Human Interest

Baby girl with Trisomy 18 was almost left to die, but today she ‘enjoys her life’

Trisomy 18

Shout My Story recently released another video, this time profiling Sajjona, a five-year-old girl living with Trisomy 18, and how she was almost left to die solely due to her disability.

Sajjona’s mother, Heidi, conceived at age 48 — and while the news was unexpected, the whole family was “very, very excited, very happy.” And then at Heidi’s first prenatal appointment, they received unexpected news.

“[The doctor said] ‘There’s something wrong with your baby,'” Heidi recalled. “‘I don’t know what it is. It could be Down syndrome, it could be Trisomy 18, or another trisomy.’”

Suddenly, Heidi and her husband felt their excitement crumbling around them. “We were devastated and we absolutely both just cried, because everything changed,” she said. “The whole future of the child has changed.” The doctor then told them they should get an abortion, because they deserved a “good life.”

But Heidi and her husband, while sad about their baby’s potential medical issues, were unwavering in their commitment to protect their preborn child’s life. “God put this baby here for a reason, and we’re going to have this baby,” Heidi said she responded. “We will love her for exactly who she is.”

Because Heidi and her husband opted against prenatal testing after the doctor’s original declaration, they didn’t have an official Trisomy 18 diagnosis when Sajjona was born. The medical staff at first cared for Sajjona as they would any other sick newborn. “They worked as hard as they could on her, thinking she was just a child with a disability, maybe, but they didn’t know what [disability],” Heidi said.

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But things changed after a family meeting, when they received the official Trisomy 18 diagnosis. Heidi described the change in Sajjona’s treatment as, “basically there was a black cloud over Sajjona’s bed, and she was pushed in a corner because ‘that was the baby that was gonna die.’”

Heidi recalled one harrowing moment when Sajjona’s pulse oximetry (oxygen saturation) reading dropped to just 5%, whereas 95-100% is normal in a newborn. Though little Sajjona was clearly in distress and her skin changed color, the nurse caring for her refused to intervene, telling Heidi unconcernedly, “She’s like this all the time.”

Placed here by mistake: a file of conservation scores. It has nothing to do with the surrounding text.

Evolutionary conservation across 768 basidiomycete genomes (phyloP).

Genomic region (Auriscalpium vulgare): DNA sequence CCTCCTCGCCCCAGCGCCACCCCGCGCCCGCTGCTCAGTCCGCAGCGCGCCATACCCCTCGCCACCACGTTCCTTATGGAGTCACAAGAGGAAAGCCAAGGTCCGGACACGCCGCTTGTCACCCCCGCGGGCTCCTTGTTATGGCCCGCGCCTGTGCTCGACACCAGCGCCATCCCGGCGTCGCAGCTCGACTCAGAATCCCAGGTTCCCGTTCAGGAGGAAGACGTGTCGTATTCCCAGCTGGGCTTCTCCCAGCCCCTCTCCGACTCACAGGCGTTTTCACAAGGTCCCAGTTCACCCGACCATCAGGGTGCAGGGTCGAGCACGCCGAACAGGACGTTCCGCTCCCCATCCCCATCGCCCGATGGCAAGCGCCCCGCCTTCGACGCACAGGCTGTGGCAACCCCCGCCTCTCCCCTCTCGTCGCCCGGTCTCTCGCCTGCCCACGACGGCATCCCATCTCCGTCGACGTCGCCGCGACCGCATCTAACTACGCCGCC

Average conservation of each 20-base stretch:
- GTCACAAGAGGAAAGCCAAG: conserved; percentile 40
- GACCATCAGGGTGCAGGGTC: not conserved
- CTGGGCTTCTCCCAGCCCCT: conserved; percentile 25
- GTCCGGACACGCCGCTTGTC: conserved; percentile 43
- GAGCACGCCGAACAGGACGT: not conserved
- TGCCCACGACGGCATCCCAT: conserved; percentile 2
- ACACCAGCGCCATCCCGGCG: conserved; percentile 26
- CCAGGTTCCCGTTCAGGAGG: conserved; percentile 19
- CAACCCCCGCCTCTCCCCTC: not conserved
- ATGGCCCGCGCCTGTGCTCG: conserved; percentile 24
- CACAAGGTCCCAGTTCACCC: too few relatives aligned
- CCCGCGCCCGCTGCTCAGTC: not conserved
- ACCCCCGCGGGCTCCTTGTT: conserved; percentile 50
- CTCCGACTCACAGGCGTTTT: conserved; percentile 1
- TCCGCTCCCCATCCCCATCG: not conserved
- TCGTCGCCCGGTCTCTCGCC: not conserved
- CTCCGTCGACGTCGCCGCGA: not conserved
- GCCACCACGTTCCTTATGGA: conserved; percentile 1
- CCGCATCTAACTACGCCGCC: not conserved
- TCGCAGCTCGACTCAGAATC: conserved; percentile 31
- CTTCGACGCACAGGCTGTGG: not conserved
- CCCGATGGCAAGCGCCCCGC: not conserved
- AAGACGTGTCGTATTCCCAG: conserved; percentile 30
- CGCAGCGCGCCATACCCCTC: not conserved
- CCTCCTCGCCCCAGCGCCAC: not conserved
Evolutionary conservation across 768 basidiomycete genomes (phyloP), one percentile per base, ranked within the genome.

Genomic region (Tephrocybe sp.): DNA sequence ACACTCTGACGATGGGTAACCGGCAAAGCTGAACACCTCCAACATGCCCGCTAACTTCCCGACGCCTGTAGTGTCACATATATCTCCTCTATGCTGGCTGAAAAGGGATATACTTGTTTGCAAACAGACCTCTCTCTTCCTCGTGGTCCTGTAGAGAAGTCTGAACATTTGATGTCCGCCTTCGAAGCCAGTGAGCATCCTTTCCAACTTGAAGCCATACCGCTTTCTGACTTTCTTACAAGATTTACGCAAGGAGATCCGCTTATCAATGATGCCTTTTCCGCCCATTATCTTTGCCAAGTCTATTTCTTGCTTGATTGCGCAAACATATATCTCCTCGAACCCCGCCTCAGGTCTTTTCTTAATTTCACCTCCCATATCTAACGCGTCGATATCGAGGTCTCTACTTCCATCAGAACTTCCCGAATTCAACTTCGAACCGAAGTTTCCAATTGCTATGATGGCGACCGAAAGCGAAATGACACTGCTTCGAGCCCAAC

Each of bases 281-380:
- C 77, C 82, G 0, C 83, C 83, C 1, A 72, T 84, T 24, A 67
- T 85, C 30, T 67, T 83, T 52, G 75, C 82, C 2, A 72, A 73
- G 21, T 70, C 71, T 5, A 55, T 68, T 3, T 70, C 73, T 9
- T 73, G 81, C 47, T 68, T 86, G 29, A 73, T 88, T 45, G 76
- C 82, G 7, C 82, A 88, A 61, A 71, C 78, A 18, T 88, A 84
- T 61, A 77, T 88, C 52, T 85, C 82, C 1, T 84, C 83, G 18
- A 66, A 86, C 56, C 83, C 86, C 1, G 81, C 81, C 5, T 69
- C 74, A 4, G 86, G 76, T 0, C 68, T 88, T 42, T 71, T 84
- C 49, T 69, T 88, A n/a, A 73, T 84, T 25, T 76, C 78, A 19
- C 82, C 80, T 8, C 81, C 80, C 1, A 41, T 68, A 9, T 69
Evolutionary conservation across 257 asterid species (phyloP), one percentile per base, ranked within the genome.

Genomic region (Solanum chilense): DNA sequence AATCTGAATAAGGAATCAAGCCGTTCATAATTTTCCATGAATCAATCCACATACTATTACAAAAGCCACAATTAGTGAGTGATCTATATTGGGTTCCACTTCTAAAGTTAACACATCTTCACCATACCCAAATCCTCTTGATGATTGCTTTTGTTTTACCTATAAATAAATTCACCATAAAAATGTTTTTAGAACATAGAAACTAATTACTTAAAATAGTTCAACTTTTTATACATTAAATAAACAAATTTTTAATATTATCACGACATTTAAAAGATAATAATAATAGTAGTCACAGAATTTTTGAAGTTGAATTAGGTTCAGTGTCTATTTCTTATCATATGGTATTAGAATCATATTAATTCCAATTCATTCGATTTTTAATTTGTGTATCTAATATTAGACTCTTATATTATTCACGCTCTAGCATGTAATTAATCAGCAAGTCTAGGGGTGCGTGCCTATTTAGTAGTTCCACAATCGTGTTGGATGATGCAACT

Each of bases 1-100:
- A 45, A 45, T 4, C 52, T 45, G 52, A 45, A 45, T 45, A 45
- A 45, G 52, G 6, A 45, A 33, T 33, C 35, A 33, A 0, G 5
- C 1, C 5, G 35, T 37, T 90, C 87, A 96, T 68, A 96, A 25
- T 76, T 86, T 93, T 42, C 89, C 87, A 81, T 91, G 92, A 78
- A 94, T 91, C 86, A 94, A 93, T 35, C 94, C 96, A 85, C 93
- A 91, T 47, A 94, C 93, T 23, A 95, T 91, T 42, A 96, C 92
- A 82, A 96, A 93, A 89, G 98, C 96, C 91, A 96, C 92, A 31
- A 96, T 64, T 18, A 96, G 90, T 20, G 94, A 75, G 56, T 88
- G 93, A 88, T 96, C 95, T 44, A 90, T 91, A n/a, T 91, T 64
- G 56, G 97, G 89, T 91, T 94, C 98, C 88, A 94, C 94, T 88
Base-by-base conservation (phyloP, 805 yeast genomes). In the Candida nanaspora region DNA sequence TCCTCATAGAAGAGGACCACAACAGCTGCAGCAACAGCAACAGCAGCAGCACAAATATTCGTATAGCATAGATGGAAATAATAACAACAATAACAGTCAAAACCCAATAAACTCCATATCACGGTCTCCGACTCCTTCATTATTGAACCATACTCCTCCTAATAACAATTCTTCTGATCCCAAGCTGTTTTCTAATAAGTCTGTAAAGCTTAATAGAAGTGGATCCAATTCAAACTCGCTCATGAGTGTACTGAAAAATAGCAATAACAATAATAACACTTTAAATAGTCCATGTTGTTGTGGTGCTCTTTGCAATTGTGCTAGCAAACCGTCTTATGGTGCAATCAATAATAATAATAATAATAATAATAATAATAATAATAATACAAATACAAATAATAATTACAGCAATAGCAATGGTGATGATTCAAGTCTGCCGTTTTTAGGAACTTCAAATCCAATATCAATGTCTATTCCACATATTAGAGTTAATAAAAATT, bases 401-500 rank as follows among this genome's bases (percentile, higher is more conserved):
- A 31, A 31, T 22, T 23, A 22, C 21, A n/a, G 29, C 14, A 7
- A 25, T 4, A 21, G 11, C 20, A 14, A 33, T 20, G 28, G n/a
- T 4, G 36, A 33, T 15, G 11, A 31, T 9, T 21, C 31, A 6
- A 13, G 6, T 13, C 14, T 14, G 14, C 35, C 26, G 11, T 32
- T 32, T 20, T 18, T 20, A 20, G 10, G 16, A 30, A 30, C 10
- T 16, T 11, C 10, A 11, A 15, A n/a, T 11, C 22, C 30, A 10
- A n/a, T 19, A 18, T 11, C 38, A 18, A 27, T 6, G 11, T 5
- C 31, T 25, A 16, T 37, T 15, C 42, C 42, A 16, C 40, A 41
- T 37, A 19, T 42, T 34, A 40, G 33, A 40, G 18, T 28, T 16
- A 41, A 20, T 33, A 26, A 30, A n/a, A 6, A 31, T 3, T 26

But Heidi saw the change in her daughter and recognized, “She went stiff and changed to a color. She almost died.”

Heidi and many other horrified parents have learned that without the parents’ knowledge or consent, health care teams can place Do Not Resuscitate (DNR) orders in the medical charts of very ill children deemed “incompatible with life” — which Shout My Story founder Cynthia Morales points out “is not a medical diagnosis.”

Morales previously told Live Action News that the “standard medical care for kids with severe, life-limiting syndromes is to let them die” if medical emergencies arise after birth, even though “some of these babies can live for years if they’re given proper medical care.”

Consequently, Heidi and her family now advocate for the passage of Simon’s Law in every state, which specifies that medical staff cannot put DNR orders or other medical orders withholding life-sustaining treatments — which could include surgeries, IV hydration or other nutrition, medications, and oxygen or airway management — in children’s medical charts without parental knowledge or consent.

Fortunately, Sajjona survived that initial hospital stay.

“There’s not a typical day for Sajjona, because we’re very energetic, outgoing people, and Sajjona enjoys her life,” Heidi said. “She loves swimming, she goes to the park. She has homeschool friends. She goes to amusement parks. She loves to jump in a jump trainer, she does walk in a gait trainer. She can open her hands. And she says words, she says ‘mama,’ she says ‘dada.’”

Sajjona has motivated Heidi to assist other parents in advocating for their own children with profound medical needs.

“God has a purpose for Sajjona’s life, and one of those purposes is that she’s helping other children,” Heidi said, explaining how one little girl she knew of was refused heart surgery in California due to her complex medical case. But Heidi urged the family to seek a second opinion, and “she got a transfer, she went to Nebraska. She got the heart surgery done. She is now four years old, going to be five in February. And if she’d stayed in California, she would not be here. And that’s just one of the people Sajjona saved.”

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